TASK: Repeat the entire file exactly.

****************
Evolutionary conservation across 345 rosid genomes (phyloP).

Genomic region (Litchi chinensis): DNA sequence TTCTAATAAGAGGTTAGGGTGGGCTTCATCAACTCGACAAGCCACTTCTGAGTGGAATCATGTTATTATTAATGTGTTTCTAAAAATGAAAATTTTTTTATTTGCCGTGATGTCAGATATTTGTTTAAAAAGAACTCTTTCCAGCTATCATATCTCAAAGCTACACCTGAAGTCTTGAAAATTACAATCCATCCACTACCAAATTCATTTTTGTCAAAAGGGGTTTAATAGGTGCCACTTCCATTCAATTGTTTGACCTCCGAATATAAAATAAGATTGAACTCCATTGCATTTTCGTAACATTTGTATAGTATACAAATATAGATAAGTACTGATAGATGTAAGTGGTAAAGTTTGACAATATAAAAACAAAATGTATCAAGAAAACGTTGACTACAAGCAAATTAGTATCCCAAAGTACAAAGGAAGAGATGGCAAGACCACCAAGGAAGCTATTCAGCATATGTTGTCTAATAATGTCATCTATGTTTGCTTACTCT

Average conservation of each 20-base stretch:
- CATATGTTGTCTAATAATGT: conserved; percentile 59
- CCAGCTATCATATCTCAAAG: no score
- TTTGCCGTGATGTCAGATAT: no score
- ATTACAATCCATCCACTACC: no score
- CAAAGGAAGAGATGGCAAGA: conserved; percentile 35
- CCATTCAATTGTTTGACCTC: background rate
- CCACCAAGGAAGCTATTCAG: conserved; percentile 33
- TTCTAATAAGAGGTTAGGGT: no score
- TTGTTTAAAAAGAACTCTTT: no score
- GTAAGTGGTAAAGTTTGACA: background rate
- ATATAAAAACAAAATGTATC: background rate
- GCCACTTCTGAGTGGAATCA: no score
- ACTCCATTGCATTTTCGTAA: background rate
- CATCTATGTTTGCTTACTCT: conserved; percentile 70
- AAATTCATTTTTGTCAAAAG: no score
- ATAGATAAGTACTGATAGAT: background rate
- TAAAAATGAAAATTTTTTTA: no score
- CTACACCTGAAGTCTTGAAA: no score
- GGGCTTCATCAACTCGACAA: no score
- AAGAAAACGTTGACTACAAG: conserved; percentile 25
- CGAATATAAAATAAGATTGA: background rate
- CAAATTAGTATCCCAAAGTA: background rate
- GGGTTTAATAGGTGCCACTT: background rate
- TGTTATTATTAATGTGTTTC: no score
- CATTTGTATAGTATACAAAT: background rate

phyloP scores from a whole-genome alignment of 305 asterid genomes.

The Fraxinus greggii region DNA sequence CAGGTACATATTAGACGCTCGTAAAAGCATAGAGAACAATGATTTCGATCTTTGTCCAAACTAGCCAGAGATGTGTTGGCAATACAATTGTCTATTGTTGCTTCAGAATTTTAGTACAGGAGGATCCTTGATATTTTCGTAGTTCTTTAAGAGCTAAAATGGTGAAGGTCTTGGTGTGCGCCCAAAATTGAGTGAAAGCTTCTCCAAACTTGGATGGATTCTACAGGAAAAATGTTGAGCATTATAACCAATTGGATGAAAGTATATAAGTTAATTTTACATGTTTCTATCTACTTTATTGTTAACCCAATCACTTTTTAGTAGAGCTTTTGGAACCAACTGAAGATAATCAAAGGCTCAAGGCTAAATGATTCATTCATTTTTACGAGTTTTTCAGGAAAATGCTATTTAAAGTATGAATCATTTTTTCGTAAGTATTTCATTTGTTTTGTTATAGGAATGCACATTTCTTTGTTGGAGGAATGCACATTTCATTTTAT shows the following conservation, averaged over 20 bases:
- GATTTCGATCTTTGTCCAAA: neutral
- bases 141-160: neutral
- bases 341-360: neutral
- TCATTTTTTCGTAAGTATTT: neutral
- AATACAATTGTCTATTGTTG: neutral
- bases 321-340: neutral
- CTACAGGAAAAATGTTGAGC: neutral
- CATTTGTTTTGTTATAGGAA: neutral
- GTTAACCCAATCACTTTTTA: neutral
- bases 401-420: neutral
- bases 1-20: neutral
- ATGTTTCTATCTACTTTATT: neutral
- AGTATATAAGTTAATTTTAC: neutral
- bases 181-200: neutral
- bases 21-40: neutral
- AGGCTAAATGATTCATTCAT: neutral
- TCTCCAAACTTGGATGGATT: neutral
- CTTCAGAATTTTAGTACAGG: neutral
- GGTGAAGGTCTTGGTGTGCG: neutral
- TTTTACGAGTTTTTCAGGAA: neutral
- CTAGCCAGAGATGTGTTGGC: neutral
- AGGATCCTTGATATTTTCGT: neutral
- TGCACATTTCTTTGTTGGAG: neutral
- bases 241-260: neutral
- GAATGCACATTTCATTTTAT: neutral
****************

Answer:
Evolutionary conservation across 345 rosid genomes (phyloP).

Genomic region (Litchi chinensis): DNA sequence TTCTAATAAGAGGTTAGGGTGGGCTTCATCAACTCGACAAGCCACTTCTGAGTGGAATCATGTTATTATTAATGTGTTTCTAAAAATGAAAATTTTTTTATTTGCCGTGATGTCAGATATTTGTTTAAAAAGAACTCTTTCCAGCTATCATATCTCAAAGCTACACCTGAAGTCTTGAAAATTACAATCCATCCACTACCAAATTCATTTTTGTCAAAAGGGGTTTAATAGGTGCCACTTCCATTCAATTGTTTGACCTCCGAATATAAAATAAGATTGAACTCCATTGCATTTTCGTAACATTTGTATAGTATACAAATATAGATAAGTACTGATAGATGTAAGTGGTAAAGTTTGACAATATAAAAACAAAATGTATCAAGAAAACGTTGACTACAAGCAAATTAGTATCCCAAAGTACAAAGGAAGAGATGGCAAGACCACCAAGGAAGCTATTCAGCATATGTTGTCTAATAATGTCATCTATGTTTGCTTACTCT

Average conservation of each 20-base stretch:
- CATATGTTGTCTAATAATGT: conserved; percentile 59
- CCAGCTATCATATCTCAAAG: no score
- TTTGCCGTGATGTCAGATAT: no score
- ATTACAATCCATCCACTACC: no score
- CAAAGGAAGAGATGGCAAGA: conserved; percentile 35
- CCATTCAATTGTTTGACCTC: background rate
- CCACCAAGGAAGCTATTCAG: conserved; percentile 33
- TTCTAATAAGAGGTTAGGGT: no score
- TTGTTTAAAAAGAACTCTTT: no score
- GTAAGTGGTAAAGTTTGACA: background rate
- ATATAAAAACAAAATGTATC: background rate
- GCCACTTCTGAGTGGAATCA: no score
- ACTCCATTGCATTTTCGTAA: background rate
- CATCTATGTTTGCTTACTCT: conserved; percentile 70
- AAATTCATTTTTGTCAAAAG: no score
- ATAGATAAGTACTGATAGAT: background rate
- TAAAAATGAAAATTTTTTTA: no score
- CTACACCTGAAGTCTTGAAA: no score
- GGGCTTCATCAACTCGACAA: no score
- AAGAAAACGTTGACTACAAG: conserved; percentile 25
- CGAATATAAAATAAGATTGA: background rate
- CAAATTAGTATCCCAAAGTA: background rate
- GGGTTTAATAGGTGCCACTT: background rate
- TGTTATTATTAATGTGTTTC: no score
- CATTTGTATAGTATACAAAT: background rate

phyloP scores from a whole-genome alignment of 305 asterid genomes.

The Fraxinus greggii region DNA sequence CAGGTACATATTAGACGCTCGTAAAAGCATAGAGAACAATGATTTCGATCTTTGTCCAAACTAGCCAGAGATGTGTTGGCAATACAATTGTCTATTGTTGCTTCAGAATTTTAGTACAGGAGGATCCTTGATATTTTCGTAGTTCTTTAAGAGCTAAAATGGTGAAGGTCTTGGTGTGCGCCCAAAATTGAGTGAAAGCTTCTCCAAACTTGGATGGATTCTACAGGAAAAATGTTGAGCATTATAACCAATTGGATGAAAGTATATAAGTTAATTTTACATGTTTCTATCTACTTTATTGTTAACCCAATCACTTTTTAGTAGAGCTTTTGGAACCAACTGAAGATAATCAAAGGCTCAAGGCTAAATGATTCATTCATTTTTACGAGTTTTTCAGGAAAATGCTATTTAAAGTATGAATCATTTTTTCGTAAGTATTTCATTTGTTTTGTTATAGGAATGCACATTTCTTTGTTGGAGGAATGCACATTTCATTTTAT shows the following conservation, averaged over 20 bases:
- GATTTCGATCTTTGTCCAAA: neutral
- bases 141-160: neutral
- bases 341-360: neutral
- TCATTTTTTCGTAAGTATTT: neutral
- AATACAATTGTCTATTGTTG: neutral
- bases 321-340: neutral
- CTACAGGAAAAATGTTGAGC: neutral
- CATTTGTTTTGTTATAGGAA: neutral
- GTTAACCCAATCACTTTTTA: neutral
- bases 401-420: neutral
- bases 1-20: neutral
- ATGTTTCTATCTACTTTATT: neutral
- AGTATATAAGTTAATTTTAC: neutral
- bases 181-200: neutral
- bases 21-40: neutral
- AGGCTAAATGATTCATTCAT: neutral
- TCTCCAAACTTGGATGGATT: neutral
- CTTCAGAATTTTAGTACAGG: neutral
- GGTGAAGGTCTTGGTGTGCG: neutral
- TTTTACGAGTTTTTCAGGAA: neutral
- CTAGCCAGAGATGTGTTGGC: neutral
- AGGATCCTTGATATTTTCGT: neutral
- TGCACATTTCTTTGTTGGAG: neutral
- bases 241-260: neutral
- GAATGCACATTTCATTTTAT: neutral